|Publication number||US7066927 B2|
|Application number||US 10/758,400|
|Publication date||Jun 27, 2006|
|Filing date||Jan 15, 2004|
|Priority date||Jan 15, 2004|
|Also published as||US20050156387|
|Publication number||10758400, 758400, US 7066927 B2, US 7066927B2, US-B2-7066927, US7066927 B2, US7066927B2|
|Inventors||David E. Chen, Erik W. Peterson|
|Original Assignee||Medical Instrument Development Laboratories, Inc.|
|Export Citation||BiBTeX, EndNote, RefMan|
|Patent Citations (29), Non-Patent Citations (1), Referenced by (8), Classifications (20), Legal Events (4)|
|External Links: USPTO, USPTO Assignment, Espacenet|
Seals are typically used to prevent fluids from leaking or mixing. For example, a volume of fluid held at an elevated pressure can be isolated from a connected lower-pressure volume of fluid by a seal. Some conventional seals use one sealing component, such as an O-ring or gasket.
Although conventional seals are functional, they are not always satisfactory. For example, a leak from a higher-pressure fluid volume into the lower-pressure fluid volume may occur if the sealing component is defective, damaged, or worn out, if the sealing component has incorrect/incompatible dimensions, if debris becomes lodged between the seal and the sealing interface, or if insufficient lubrication (if needed) is used to aid sealing.
The inventor has discovered that many things may be done, individually or in combination, to increase the reliability of seals. For example, multiple or redundant sealing components can be used. If the fluid leaks past one seal, the next seal may stop it. Additionally, a vent can be located between the redundant sealing components. If fluid leaks past one seal, it will exit without applying any additional load on the subsequent seal(s). Also, the tolerance of the sealing component(s) can be improved to increase the amount of “squeeze” at the sealing interfaces and/or provide better, more consistent sealing engagement along the interfaces. Further still, offsetting sealing interfaces from each other can reduce the sensitivity of the sealing engagement to dimensional variations. By offsetting sealing interfaces, the engagement along one sealing interface is not affected by the engagement of an opposite sealing interface. This results in lower friction, less wear, and a longer life.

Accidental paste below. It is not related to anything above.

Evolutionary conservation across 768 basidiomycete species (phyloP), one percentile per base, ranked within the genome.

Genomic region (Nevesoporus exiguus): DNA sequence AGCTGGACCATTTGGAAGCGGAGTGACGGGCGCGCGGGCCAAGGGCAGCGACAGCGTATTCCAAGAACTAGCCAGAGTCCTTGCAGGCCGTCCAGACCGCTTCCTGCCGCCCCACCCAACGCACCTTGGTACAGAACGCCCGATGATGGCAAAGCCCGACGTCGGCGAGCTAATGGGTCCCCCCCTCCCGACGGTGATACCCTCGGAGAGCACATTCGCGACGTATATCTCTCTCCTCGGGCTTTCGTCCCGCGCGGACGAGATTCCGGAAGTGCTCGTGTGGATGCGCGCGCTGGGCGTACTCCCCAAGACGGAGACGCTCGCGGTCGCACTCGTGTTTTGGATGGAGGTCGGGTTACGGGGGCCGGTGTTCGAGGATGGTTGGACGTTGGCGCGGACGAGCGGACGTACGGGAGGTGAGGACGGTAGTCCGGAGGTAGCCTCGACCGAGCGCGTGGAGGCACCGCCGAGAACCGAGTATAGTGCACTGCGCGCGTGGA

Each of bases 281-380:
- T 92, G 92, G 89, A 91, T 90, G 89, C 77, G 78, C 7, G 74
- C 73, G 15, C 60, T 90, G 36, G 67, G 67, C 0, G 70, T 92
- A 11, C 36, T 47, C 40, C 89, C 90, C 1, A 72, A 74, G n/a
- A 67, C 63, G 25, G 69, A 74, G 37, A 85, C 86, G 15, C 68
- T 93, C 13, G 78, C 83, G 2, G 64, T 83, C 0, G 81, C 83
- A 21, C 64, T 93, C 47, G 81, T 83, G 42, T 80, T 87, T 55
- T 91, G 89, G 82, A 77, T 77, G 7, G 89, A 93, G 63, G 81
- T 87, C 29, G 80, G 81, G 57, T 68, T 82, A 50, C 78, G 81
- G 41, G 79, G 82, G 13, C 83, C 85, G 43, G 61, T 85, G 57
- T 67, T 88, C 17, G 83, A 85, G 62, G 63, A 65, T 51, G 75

Some embodiments of the invention incorporate one or more aspects outlined above to increase reliability. For example, one embodiment is directed toward a seal having a ring-like body with a center, an inner axially extending surface, and an outer axially extending surface located radially around the center. A first projecting ring is integrally formed with the body and extends from the outer axial surface of the body in a radial direction away from the center of the body. A second projecting ring is integrally formed with the body and extends from the outer surface of the body in a radial direction away from the center of the body. The second projecting ring is axially disposed from the first projecting ring. A third projecting ring is integrally formed with the body and extends from the inner axial surface of the body in a radial direction toward the center of the body. A fourth projecting ring is integrally formed with the body and extends from the inner axial surface of the body in a radial direction toward the center of the body. The third projecting ring is axially disposed from the fourth projecting ring. Finally, an aperture extends between the inner and outer axially extending surfaces of the body. The aperture is located between the first and second projecting rings and between the third and fourth projecting rings.
Some embodiments are directed towards a seal including a generally cylindrically-shaped body having a center and several rings extending away from the body in a radial direction. A first and second ring extends from the body in a radial direction away from the center. The second ring is disposed axially from the first ring. A third ring and fourth ring extend from the body in a radial direction toward the center of the body. The third ring is disposed axially from the fourth ring and the third and fourth rings are axially offset with respect to the first and second rings. A vent extends through the body. The vent is located between the third and fourth rings and between the first and second rings.
Some embodiments are also directed to a seal adapted to provide a sealing engagement between a shaft and a passage surrounding the shaft. The seal has a body having at least one inner surface, at least one outer surface, and an aperture extending between the at least one inner surface and the at least one outer surface. A first and second band project from and are formed integral with the body. The first and second bands surround at least an axial portion of the outer surface of the body. Each is dimensioned to provide a sealing engagement with the passage. The first band is axially disposed from the second band and the aperture is located between the first and second band. A third and fourth band project from and are formed integral with the body. The third and fourth band surround at least an axial portion of the inner surface of the body and are dimensioned to provide a sealing engagement with the shaft. The third band is axially disposed from the fourth band and the aperture is located between the third and fourth band.